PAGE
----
But my losses just would not stop. I kept on losing money regularly. The more losses I made the more aggressive I became. Revenge trading only made matter worse for me. My ego did not allow me to think rationally. I was good at my professional career and I felt that I would be good in the markets too. Accepting the fact that I had failed did not come easy.

I tried everything in the market to recover my money, including paying for those pesky market calls from Indore. Nothing worked but there was a lesson in all this. It taught me what does not work. So I decided to find what does work.

I was forced into reading books and blogs to prepare myself for the second innings and take trading as a serious business. The book that changed my life and my psychology to trading was Alexander Elder's Trading For A Living. The Disciplined Trader by Mark Douglas and Trading in the Zone by Ari Kiev were the other books that had a big influence on me.

But getting back on my feet would take some time. I was flat broke, I had borrowed money from family and friends and had no source of making money. There was no job nor any money left in the bank account and I had the monthly EMI to take care of apart from other expenses.

The only thing I had was the support of my family. Though they did not know the intensity of my problem, I knew that I could count on them.

I was always confident that I had enough skill and experience to get myself another job. I started looking for one and found it in Bank of America in Gurgaon in June 2015. Such was my state of helplessness that I did not have money to go to Delhi and had to ask my mother to give it to me from her pension fund.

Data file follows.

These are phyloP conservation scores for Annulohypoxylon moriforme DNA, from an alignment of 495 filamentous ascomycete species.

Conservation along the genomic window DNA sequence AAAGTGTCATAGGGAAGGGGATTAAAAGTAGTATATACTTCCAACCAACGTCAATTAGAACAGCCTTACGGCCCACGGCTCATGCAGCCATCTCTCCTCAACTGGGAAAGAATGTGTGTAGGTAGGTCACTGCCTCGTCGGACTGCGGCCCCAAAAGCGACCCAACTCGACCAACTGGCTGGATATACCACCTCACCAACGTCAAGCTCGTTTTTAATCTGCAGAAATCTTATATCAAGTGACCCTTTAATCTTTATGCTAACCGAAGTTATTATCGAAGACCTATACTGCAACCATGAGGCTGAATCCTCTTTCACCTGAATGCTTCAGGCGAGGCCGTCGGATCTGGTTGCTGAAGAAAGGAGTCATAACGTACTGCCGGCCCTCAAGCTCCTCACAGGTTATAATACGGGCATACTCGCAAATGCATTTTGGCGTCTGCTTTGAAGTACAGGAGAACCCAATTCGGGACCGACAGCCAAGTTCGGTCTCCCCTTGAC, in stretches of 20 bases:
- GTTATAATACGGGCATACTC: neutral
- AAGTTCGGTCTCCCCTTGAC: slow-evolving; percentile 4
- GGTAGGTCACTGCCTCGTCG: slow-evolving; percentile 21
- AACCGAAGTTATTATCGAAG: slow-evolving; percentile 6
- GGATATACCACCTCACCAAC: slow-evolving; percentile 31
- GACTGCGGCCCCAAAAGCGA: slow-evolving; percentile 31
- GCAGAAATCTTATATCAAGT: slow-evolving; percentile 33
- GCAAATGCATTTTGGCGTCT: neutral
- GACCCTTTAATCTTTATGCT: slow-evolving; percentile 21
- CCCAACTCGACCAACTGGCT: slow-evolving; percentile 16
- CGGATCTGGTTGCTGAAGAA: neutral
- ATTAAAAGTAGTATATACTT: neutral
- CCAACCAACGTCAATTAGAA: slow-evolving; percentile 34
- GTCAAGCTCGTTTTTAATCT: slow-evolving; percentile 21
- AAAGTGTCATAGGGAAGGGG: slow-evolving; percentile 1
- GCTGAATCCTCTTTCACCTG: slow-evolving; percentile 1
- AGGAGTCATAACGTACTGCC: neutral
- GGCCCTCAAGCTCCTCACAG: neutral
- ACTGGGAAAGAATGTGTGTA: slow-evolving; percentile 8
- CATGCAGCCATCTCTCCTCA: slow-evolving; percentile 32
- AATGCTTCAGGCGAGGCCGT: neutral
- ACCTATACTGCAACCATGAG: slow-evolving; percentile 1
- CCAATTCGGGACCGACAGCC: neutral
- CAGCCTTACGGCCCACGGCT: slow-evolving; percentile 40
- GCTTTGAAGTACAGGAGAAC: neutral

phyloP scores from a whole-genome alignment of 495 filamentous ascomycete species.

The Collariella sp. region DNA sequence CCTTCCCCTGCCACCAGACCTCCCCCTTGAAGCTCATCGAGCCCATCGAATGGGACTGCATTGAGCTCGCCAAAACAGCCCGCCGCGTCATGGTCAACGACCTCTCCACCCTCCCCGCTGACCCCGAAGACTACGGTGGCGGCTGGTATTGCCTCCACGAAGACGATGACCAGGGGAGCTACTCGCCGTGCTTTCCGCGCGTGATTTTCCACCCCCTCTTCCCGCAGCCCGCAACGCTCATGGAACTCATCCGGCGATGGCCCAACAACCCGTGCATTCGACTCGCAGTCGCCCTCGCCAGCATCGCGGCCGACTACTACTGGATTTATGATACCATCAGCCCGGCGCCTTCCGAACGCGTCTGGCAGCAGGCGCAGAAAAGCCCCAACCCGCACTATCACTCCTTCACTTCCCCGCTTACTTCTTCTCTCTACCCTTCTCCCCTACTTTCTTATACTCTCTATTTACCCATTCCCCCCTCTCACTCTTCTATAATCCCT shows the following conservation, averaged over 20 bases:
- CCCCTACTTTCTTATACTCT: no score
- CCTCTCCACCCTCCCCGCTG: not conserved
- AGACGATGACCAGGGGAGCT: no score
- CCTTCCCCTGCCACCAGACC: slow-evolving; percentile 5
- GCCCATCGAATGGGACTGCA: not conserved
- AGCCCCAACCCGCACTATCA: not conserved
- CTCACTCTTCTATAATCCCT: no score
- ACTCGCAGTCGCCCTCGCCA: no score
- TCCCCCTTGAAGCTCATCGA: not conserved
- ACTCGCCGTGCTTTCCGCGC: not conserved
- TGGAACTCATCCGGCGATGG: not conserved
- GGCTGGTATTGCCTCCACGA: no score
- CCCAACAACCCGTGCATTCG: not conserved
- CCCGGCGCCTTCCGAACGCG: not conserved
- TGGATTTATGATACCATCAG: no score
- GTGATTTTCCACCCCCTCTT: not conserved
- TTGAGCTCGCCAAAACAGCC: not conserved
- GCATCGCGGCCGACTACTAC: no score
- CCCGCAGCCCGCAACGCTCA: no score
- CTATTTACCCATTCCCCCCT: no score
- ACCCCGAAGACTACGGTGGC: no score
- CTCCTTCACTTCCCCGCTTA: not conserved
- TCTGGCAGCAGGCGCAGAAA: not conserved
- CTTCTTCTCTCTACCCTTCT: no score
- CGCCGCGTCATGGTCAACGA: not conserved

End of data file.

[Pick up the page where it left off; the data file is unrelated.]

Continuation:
Looking back, had I not been completely broke with my self-esteem completely down, I do not think I would have done the kind of research and back-breaking work that I put in.

I borrowed money from my mother to book a train ticket to Delhi from her pension account. I lived off my mother's account for 2-3 months. For the first few months in Delhi, I stayed at my friend's place as I could not afford a rented house. Over the next few months, I could save enough from the new job to take care of myself and my family. But these few months of 2015 were the defining moment in my life.

With some stability on the operational front, I was back looking for opportunities in the market. The job pressure in BankAm was lower than in UBS. But I had tasted freedom and was longing for it again. The difference this time was I knew what I was doing and had my systems and strategy in place to make money.